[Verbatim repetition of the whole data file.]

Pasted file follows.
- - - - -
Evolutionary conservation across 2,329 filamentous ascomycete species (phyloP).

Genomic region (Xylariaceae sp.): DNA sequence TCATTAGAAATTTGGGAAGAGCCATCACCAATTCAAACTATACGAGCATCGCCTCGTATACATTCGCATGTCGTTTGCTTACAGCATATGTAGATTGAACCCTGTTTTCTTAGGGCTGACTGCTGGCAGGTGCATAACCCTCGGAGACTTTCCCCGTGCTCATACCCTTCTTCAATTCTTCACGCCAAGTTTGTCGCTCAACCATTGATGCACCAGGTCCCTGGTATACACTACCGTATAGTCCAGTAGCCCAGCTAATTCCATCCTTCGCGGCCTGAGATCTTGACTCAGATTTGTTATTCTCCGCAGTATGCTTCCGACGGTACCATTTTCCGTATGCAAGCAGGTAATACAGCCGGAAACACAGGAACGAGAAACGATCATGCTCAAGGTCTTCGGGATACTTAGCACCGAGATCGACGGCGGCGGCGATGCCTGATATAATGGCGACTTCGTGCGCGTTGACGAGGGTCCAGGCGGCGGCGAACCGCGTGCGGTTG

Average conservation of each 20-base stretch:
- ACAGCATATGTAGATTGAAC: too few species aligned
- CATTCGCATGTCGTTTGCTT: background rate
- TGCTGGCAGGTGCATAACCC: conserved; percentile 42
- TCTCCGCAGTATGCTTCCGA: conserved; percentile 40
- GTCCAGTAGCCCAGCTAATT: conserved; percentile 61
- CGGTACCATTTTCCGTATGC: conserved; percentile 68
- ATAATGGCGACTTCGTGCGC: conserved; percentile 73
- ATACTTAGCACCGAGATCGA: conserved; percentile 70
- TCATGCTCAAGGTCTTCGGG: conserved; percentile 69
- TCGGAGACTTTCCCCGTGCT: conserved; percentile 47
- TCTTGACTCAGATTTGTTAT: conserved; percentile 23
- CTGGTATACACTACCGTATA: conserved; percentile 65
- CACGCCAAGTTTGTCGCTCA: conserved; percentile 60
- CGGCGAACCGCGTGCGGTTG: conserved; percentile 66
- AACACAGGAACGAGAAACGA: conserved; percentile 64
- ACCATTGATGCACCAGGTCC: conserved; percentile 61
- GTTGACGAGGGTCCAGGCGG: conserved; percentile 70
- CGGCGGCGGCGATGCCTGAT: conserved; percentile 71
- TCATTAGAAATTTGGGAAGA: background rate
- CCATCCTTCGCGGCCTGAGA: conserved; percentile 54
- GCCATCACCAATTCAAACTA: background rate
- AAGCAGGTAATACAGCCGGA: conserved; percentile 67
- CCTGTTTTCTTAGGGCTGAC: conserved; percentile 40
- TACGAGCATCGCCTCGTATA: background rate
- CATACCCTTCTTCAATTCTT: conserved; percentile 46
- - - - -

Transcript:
Evolutionary conservation across 2,329 filamentous ascomycete species (phyloP).

Genomic region (Xylariaceae sp.): DNA sequence TCATTAGAAATTTGGGAAGAGCCATCACCAATTCAAACTATACGAGCATCGCCTCGTATACATTCGCATGTCGTTTGCTTACAGCATATGTAGATTGAACCCTGTTTTCTTAGGGCTGACTGCTGGCAGGTGCATAACCCTCGGAGACTTTCCCCGTGCTCATACCCTTCTTCAATTCTTCACGCCAAGTTTGTCGCTCAACCATTGATGCACCAGGTCCCTGGTATACACTACCGTATAGTCCAGTAGCCCAGCTAATTCCATCCTTCGCGGCCTGAGATCTTGACTCAGATTTGTTATTCTCCGCAGTATGCTTCCGACGGTACCATTTTCCGTATGCAAGCAGGTAATACAGCCGGAAACACAGGAACGAGAAACGATCATGCTCAAGGTCTTCGGGATACTTAGCACCGAGATCGACGGCGGCGGCGATGCCTGATATAATGGCGACTTCGTGCGCGTTGACGAGGGTCCAGGCGGCGGCGAACCGCGTGCGGTTG

Average conservation of each 20-base stretch:
- ACAGCATATGTAGATTGAAC: too few species aligned
- CATTCGCATGTCGTTTGCTT: background rate
- TGCTGGCAGGTGCATAACCC: conserved; percentile 42
- TCTCCGCAGTATGCTTCCGA: conserved; percentile 40
- GTCCAGTAGCCCAGCTAATT: conserved; percentile 61
- CGGTACCATTTTCCGTATGC: conserved; percentile 68
- ATAATGGCGACTTCGTGCGC: conserved; percentile 73
- ATACTTAGCACCGAGATCGA: conserved; percentile 70
- TCATGCTCAAGGTCTTCGGG: conserved; percentile 69
- TCGGAGACTTTCCCCGTGCT: conserved; percentile 47
- TCTTGACTCAGATTTGTTAT: conserved; percentile 23
- CTGGTATACACTACCGTATA: conserved; percentile 65
- CACGCCAAGTTTGTCGCTCA: conserved; percentile 60
- CGGCGAACCGCGTGCGGTTG: conserved; percentile 66
- AACACAGGAACGAGAAACGA: conserved; percentile 64
- ACCATTGATGCACCAGGTCC: conserved; percentile 61
- GTTGACGAGGGTCCAGGCGG: conserved; percentile 70
- CGGCGGCGGCGATGCCTGAT: conserved; percentile 71
- TCATTAGAAATTTGGGAAGA: background rate
- CCATCCTTCGCGGCCTGAGA: conserved; percentile 54
- GCCATCACCAATTCAAACTA: background rate
- AAGCAGGTAATACAGCCGGA: conserved; percentile 67
- CCTGTTTTCTTAGGGCTGAC: conserved; percentile 40
- TACGAGCATCGCCTCGTATA: background rate
- CATACCCTTCTTCAATTCTT: conserved; percentile 46